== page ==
|Born: May 12, 1957|
Brooklyn, New York
|September 9, 1977, for the Detroit Tigers|
|Last MLB appearance|
|October 1, 1995, for the Detroit Tigers|
|Runs batted in||1,084|
|Career highlights and awards|
Louis Rodman Whitaker Jr. (born May 12, 1957), nicknamed "Sweet Lou", is an American former professional baseball second baseman who played for the Detroit Tigers of Major League Baseball (MLB) from 1977 to 1995. He won the American League Rookie of the Year Award in 1978, and was a five-time MLB All-Star in his career. He won four Silver Slugger Awards and three Gold Glove Awards. Whitaker and teammate Alan Trammell comprised the longest running double play combination in MLB history (19 seasons).
Whitaker was born in Brooklyn, New York City. When he was one year old, his mother, who was pregnant with his sister, Matilda, moved with Lou to Martinsville, Virginia, to live with her family. Whitaker attended Martinsville High School. He played for the school's baseball team as a middle infielder and pitcher. Whitaker graduated in 1975, and committed to play college baseball for Ferrum College.
The Detroit Tigers selected Whitaker in the fifth round, with the 99th overall selection, of the 1975 MLB draft. He signed with the Tigers rather than attend college. He made his professional debut that year for the Bristol Tigers of the Rookie-level Appalachian League. He played for the Lakeland Tigers of the Class A Florida State League in 1976. The team's starting third baseman, he batted .297 and was named the league's most valuable player.
After the 1976 season, the Tigers assigned Whitaker to the Arizona Instructional League, where they converted him into a second baseman and paired him with shortstop Alan Trammell. In 1977, they both played for the Montgomery Rebels of the Double-A Southern League, Whitaker batting .280 during the season. The two were both promoted to the Major Leagues late in the 1977 season and had become starters for the Tigers by the end of April 1978. They would remain teammates until Whitaker retired in 1995.
In 1978, Whitaker won the American League Rookie of the Year Award, hitting .285 with 71 runs, 20 stolen bases and a .361 on-base percentage.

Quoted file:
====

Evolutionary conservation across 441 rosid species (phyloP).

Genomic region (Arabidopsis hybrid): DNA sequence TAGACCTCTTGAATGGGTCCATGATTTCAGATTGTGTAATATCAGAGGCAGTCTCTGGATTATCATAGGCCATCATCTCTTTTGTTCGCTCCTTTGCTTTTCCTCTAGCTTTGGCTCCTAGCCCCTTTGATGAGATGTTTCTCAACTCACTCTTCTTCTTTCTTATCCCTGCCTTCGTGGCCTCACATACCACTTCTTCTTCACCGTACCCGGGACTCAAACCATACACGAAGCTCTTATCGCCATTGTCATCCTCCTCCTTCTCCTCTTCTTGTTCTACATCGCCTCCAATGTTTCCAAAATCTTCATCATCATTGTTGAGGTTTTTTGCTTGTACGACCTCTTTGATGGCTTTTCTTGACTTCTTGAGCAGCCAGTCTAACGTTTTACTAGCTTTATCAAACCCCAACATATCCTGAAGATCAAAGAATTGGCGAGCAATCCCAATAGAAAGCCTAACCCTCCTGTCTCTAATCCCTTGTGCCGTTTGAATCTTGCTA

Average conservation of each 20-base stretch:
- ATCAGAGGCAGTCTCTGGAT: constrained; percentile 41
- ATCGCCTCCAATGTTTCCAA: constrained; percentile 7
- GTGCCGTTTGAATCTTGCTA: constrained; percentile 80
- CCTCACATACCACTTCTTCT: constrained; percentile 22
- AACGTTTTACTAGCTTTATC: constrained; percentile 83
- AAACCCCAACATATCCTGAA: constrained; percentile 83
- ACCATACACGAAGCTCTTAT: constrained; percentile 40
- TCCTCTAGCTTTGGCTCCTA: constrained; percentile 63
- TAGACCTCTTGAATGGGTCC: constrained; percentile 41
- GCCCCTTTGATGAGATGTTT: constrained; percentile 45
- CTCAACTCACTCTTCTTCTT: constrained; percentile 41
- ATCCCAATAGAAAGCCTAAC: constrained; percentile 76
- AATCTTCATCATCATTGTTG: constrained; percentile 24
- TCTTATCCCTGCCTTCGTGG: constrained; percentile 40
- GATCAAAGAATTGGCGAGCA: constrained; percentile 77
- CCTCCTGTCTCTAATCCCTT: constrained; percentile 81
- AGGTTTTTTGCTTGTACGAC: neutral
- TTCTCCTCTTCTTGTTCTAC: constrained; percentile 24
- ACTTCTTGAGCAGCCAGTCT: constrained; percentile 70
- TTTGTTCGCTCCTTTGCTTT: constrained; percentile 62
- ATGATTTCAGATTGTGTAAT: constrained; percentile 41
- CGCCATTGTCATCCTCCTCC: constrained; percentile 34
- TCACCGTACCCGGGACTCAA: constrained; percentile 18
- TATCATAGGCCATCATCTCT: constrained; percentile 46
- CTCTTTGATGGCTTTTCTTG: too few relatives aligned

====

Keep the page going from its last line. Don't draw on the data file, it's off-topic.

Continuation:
After hitting no more than five home runs in any of his first four seasons, Whitaker began to find his power stroke in 1982, with 15 round-trippers.
Whitaker enjoyed a strong season in 1983, hitting for a .320 average with 206 hits, 12 home runs, 72 runs batted in (RBI), 94 runs, and a .380 on-base percentage. That year he made the first of five consecutive All-Star appearances, won the first of his three Gold Glove awards, and earned the first of his four Silver Slugger awards at second base. He finished eighth in the 1983 AL MVP Award voting. Trammell and Whitaker also made a cameo appearance as themselves on the television show Magnum, P.I., starring Tom Selleck, during the 1983 season. Selleck's character was a Tigers fan, as is Selleck himself.
In 1984, Whitaker contributed a .289 batting average, 13 home runs, and another Gold Glove season as the Tigers ran away with the AL East Division and eventually won the World Series. Whitaker hit .278 in the Series with a .409 on-base percentage, scoring six runs in the five games. The day Detroit clinched the Series, the second eldest of Whitaker's four daughters was born.
In 1985, Whitaker set a record for Detroit second basemen with 21 home runs, while topping 100 runs scored for the first time in his career (102). In 1986, he was a member of a Tigers infield in which all four members (Whitaker, Darrell Evans, Alan Trammell and Darnell Coles) hit at least twenty home runs. In 1987, he scored a career-high 110 runs and won his final Silver Slugger award at second base as the Tigers edged out the Toronto Blue Jays on the final day of the regular season to win the AL East Division title.
Whitaker reached career highs with 28 homers and 85 RBI in 1989, one of four times he reached the 20-HR plateau, upping his record for the most homers in a season by a Tiger second baseman. Whitaker now shares the season record with Ian Kinsler, who hit 28 homers in 2016 as the Tigers regular second baseman.
Although 1990 saw Whitaker post his lowest batting average in ten years (.237), he didn't let it affect his defense. On the season, Whitaker handled 664 chances and committed only 6 errors, for a career-best .991 fielding percentage. His 1990 range factor was 5.71, well above the league average of 5.23.
In 1991, Whitaker's 23 home runs and career-high 90 walks helped him to an .881 OPS, the highest of his career to that point. Whitaker reached three career milestones in 1992, recording his 2,000th game, 2,000th hit, and his 200th home run.
He retired following the 1995 season. Whitaker is unique among long-career players in that he had the highest OPS of his career in his final season, .890 in 1995, although he only played in 84 games. Equally unique, Whitaker's OPS actually improved in each of his three final seasons. In 1993, he posted a .290 batting average and a career-best .412 on-base percentage, leading to an .861 OPS. In 1994, he hit .301 in 94 games with an .867 OPS.